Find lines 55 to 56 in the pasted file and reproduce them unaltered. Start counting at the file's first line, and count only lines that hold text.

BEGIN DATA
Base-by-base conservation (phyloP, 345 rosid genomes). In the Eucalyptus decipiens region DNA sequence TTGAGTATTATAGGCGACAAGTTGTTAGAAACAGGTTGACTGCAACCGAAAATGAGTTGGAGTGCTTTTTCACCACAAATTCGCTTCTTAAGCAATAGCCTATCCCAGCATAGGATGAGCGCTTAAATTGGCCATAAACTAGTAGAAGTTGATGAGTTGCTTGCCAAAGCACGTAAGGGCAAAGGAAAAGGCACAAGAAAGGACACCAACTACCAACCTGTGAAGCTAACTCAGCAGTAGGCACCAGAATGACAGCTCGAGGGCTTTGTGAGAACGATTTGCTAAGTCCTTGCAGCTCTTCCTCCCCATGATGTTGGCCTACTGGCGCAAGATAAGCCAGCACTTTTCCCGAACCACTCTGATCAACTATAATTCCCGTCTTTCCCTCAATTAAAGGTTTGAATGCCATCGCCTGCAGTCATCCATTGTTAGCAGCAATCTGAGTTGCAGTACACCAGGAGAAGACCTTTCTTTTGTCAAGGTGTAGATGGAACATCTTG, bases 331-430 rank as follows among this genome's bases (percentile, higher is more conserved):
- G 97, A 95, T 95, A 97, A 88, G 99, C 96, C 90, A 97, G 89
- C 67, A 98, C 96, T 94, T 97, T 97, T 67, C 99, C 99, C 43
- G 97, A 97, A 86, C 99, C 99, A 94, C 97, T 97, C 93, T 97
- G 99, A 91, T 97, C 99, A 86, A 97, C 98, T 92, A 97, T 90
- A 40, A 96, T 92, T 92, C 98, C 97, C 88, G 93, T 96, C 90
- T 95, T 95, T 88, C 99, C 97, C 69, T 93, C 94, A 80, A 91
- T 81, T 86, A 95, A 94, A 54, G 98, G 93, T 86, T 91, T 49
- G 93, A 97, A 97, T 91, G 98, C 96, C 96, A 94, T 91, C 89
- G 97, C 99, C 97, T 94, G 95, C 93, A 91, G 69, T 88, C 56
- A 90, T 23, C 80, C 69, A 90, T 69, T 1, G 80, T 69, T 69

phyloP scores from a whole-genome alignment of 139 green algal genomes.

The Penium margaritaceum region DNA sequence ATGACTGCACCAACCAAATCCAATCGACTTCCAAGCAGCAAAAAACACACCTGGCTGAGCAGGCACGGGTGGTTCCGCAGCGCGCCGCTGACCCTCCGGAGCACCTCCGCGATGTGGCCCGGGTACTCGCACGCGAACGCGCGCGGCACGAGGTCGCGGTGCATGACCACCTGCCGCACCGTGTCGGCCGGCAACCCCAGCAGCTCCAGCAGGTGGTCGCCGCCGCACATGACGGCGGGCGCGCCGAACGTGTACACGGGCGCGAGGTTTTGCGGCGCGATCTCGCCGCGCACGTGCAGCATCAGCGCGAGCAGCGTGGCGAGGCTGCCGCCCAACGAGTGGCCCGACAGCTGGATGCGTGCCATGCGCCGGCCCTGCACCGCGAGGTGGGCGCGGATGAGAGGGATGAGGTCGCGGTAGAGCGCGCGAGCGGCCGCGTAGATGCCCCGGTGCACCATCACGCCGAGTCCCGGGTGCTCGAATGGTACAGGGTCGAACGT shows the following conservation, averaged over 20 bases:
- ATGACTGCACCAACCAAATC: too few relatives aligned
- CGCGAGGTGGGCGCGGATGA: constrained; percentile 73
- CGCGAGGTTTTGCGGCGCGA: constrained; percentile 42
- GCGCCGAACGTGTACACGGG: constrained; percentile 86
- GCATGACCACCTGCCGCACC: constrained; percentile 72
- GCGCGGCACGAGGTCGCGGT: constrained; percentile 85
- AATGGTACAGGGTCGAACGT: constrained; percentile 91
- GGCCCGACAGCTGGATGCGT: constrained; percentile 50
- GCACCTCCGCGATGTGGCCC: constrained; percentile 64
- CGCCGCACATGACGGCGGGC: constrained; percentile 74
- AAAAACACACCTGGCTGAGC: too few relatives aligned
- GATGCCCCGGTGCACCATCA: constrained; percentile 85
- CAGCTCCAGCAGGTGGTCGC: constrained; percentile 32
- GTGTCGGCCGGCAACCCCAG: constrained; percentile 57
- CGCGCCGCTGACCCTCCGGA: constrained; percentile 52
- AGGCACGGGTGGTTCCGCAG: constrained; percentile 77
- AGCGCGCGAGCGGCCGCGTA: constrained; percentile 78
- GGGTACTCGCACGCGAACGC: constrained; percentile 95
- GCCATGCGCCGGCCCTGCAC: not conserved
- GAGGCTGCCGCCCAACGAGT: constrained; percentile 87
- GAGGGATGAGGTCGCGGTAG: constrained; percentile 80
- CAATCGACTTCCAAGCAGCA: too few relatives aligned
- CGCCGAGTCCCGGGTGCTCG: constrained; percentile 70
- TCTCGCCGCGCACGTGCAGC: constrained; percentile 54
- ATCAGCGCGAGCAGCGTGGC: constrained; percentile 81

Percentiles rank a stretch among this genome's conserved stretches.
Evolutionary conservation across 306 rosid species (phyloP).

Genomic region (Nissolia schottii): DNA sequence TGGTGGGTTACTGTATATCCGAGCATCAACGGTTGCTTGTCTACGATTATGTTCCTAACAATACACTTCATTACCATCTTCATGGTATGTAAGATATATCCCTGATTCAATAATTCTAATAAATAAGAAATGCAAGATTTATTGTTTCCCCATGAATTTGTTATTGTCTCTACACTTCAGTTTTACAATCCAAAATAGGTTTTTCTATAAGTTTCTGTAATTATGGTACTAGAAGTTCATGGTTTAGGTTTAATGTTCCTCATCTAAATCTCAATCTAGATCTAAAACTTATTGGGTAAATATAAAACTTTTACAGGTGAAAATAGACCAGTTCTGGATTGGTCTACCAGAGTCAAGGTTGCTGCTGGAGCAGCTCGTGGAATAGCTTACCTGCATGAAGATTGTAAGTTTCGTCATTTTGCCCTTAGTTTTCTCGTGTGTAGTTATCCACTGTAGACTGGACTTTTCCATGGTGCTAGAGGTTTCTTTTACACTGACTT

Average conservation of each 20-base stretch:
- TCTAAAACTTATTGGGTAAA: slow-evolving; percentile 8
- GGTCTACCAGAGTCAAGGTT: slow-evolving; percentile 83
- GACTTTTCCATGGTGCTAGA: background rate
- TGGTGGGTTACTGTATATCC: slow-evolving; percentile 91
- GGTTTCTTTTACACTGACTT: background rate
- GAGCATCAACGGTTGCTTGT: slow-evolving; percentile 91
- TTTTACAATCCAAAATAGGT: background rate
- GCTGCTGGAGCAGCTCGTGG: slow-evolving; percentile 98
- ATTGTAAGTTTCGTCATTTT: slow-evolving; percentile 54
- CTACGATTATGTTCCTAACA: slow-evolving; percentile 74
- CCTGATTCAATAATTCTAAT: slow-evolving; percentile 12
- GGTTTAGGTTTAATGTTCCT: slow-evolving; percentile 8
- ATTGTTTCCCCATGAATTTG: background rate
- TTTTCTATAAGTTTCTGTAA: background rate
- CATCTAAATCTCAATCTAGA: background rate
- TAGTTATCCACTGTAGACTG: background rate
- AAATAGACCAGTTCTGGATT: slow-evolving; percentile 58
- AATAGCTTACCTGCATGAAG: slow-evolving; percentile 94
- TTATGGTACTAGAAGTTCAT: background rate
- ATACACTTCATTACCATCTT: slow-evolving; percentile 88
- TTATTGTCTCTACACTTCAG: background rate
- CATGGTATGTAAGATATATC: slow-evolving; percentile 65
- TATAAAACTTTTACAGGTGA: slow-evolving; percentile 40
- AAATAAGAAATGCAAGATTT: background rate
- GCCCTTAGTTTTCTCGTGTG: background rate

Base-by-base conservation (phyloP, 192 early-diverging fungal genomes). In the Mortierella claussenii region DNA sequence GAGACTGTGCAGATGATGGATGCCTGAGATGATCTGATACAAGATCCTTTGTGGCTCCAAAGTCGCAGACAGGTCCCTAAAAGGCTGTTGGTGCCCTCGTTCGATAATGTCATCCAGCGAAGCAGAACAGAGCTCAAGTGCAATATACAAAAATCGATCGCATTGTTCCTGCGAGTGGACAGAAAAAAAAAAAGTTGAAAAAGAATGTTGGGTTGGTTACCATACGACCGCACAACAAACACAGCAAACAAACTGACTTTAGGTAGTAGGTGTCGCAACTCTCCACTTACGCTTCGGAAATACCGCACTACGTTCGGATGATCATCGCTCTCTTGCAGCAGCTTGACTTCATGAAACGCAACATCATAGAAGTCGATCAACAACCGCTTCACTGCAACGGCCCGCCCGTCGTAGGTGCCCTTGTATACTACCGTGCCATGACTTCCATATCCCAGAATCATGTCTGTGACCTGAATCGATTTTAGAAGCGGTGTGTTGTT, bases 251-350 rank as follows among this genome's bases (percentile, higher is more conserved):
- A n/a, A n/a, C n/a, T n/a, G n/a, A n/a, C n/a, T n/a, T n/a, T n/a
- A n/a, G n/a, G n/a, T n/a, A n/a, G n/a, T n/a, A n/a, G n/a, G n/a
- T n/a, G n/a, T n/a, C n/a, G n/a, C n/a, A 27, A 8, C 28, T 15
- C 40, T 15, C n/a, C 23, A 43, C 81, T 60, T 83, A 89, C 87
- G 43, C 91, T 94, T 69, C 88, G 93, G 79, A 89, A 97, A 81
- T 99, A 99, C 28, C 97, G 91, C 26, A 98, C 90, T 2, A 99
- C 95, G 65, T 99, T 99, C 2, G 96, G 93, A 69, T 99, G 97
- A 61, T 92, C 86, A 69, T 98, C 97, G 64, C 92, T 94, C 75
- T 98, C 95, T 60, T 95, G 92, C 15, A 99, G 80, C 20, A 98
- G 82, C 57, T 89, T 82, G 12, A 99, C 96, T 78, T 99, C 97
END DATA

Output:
- ATTGTTTCCCCATGAATTTG: background rate
- TTTTCTATAAGTTTCTGTAA: background rate